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Jewish Journal

Jerusalem high on new skyline

by Michele Chabin

March 12, 2014 | 3:03 pm

Ten years ago, Jerusalem was just starting to emerge from the Second Intifada, which scared away local residents as well as investors. Many shops and restaurants closed during that period, leaving hundreds of storefronts with “for sale” signs. 

Fast-forward 10 years, and Jerusalem feels like a vastly different city. Many trendy stores, restaurants and hotels have opened in the city center; there is a world-class shopping district in Mamilla, as well as the adjoining Alrov residential complex, right next to the Old City; and the suddenly chic Mahane Yehuda open-air market is now a huge tourist attraction. 

 An equally important sign of Jerusalem’s rebirth is the number of luxury apartment projects being built downtown and elsewhere. Several luxury buildings, some of them high-rises, have gradually changed the skyline and brought a sense of stability and affluence to a city not known for either.  

The city has approved several of these high-rises, sometimes to the chagrin of local tenants accustomed to Jerusalem being a low-rise city. The impetus came in 2006, after former Mayor Uri Lupolianski acceded to environmentalists’ pressure to scuttle the Safdie Plan, which would have expanded Jerusalem westward and added 20,000 housing units. Unable to move outward, the city had nowhere to go but up. 

In truth, the new luxury homes haven’t made a dent in the city’s chronic housing shortage because the average Jerusalemite can’t afford to purchase one. But no one denies that the projects have created numerous jobs, brought hundreds of millions of dollars in investments and generally improved the city’s atmosphere. 

Shay Lipman, a real estate analyst at Excellence Nessuah Brokerage Services in Petach Tikvah, said the city “began to turn around” about five years ago. 

“Today, we’re seeing demand from many foreigners, including Russians, who also like Tel Aviv, [and] Americans and Europeans, especially from France and Belgium, partly due to rising anti-Semitism. Many are religious Jews.” 

Some Israelis invest as well.  

Lipman said buyers may be businesspeople who spend several weeks or months in Israel for work “and want a home base and the high standard they’re used to.”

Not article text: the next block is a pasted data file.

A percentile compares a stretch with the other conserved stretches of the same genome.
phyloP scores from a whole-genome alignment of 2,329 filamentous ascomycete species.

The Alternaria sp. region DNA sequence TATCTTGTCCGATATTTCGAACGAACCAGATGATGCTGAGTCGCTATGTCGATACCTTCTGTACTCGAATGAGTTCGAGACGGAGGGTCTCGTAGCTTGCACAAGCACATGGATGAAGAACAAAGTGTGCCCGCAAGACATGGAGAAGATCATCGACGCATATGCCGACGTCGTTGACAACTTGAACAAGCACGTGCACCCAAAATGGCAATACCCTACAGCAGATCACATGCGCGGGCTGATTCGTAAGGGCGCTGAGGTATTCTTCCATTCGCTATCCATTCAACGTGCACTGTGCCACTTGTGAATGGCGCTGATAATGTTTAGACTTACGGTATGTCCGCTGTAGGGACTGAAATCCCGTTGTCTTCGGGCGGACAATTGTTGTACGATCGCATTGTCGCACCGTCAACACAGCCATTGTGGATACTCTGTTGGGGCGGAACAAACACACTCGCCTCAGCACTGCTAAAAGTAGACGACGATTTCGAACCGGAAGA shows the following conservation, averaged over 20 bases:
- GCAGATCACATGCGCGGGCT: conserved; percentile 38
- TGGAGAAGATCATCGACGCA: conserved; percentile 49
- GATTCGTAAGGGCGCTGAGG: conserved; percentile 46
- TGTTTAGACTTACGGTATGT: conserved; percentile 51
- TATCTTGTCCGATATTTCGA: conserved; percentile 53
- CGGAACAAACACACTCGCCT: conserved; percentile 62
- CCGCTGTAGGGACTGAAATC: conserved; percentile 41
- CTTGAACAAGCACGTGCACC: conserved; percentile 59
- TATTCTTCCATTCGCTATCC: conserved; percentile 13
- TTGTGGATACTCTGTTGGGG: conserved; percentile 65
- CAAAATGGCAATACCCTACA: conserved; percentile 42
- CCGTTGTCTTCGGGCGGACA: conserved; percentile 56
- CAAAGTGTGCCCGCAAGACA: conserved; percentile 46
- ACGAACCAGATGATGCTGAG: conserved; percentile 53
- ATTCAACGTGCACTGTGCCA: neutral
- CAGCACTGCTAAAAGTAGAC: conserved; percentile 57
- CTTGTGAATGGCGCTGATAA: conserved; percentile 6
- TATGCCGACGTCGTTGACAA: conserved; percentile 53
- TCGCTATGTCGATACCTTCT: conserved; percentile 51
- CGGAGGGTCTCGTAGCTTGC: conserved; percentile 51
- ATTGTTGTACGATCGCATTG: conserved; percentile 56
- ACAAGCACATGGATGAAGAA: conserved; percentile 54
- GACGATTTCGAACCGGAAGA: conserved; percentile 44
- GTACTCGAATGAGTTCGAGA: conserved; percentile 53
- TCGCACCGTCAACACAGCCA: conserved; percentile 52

Others are empty-nesters, often in their 50s and 60s, who want a spanking-new apartment with condo-style services — no more mowing the lawn or repairing the roof — with an on-site maintenance team. 

Still others are families with young children who visit Israel regularly, or new immigrants who’ve decided to make their home in Jerusalem.  

While most purchase apartments as their second — or third or fourth — home, many eventually use them as their primary residence, Lipman said. 

In Jerusalem, the most sought-after properties tend to be within easy walking distance of the Old City and the center of town. 

One of the most luxurious projects is King David’s Crown, located across the street from the King David Hotel, directly adjacent to the landmark Jerusalem YMCA building. The apartments, with three, four and five bedrooms and large balconies, have direct underground access to the YMCA sports center and overlook a 1.25-acre park. The buildings feature 24-hour security, Shabbat elevators and a beautiful synagogue. 

The homes range from more than $1 million to several million dollars. 

Another luxurious property is the Saidoff Houses project, a 23-story residential building close to the Mahane Yehuda shuk on Jaffa Road. It offers 90 penthouses and duplexes (three to six rooms), a pool, spa, gym and synagogue. The views are stunning.  


Some of the penthouses in the africa-israel Residences at 7 rav Kook St. cost more than $5 million. Their spacious terraces offer fantastic views of Jerusalem.  Photo by Michele Chabin

For sheer location, nothing beats the Africa-Israel Residences at 7 Rav Kook St., a surprisingly quiet street perpendicular to Jaffa Road. The other side of the building adjoins the Ticho House, the famed restaurant, museum and former home of the artist Anna Ticho.  

The project, which was jointly initiated by Africa-Israel and Shainfeld Investments, has 131 apartments, including 112 “premium” apartments, eight penthouses and 11 “grand” apartments. The ground floor offers 11 hotel rooms and has 12 retail stores. All of the premium apartments, with one to four bedrooms, have been sold; marketing has begun for the grand ($1.28 million to $2 million) and penthouse homes ($3.4 million to $5.7 million), the latter boasting large terraces. 

Despite being in the heart of the city, the building has the feel of an inner sanctum. The apartments are sunny and quiet, and offer marvelous views. The property includes a hotel-standard exercise room, a large event room for tenants and many other amenities, said Dalia Azar Malimouka, a spokeswoman for the residences. 

During a tour, she showed two penthouses. The first was unfinished, to enable prospective owners to design the apartment to their taste and specifications. The second, a nearly 800-square-foot apartment with a 155-square-foot balcony, was completely furnished. The wood-decked terrace, which comes with a huge wooden pergola (or sukkah frame), provides a fantastic view of much of the city. 

In a phone interview, Oren Hod, CEO of Africa-Israel, recalled the intifada years, “when the city was neglected.” Today, he said, “people feel safe and confident, and you see [this] in the amount of investment” in infrastructure and real estate. 

Hod acknowledged the new luxury homes being built in Jerusalem aren’t for everyone: “All of us have a budget, and not everyone can live in the heart of Jerusalem.”

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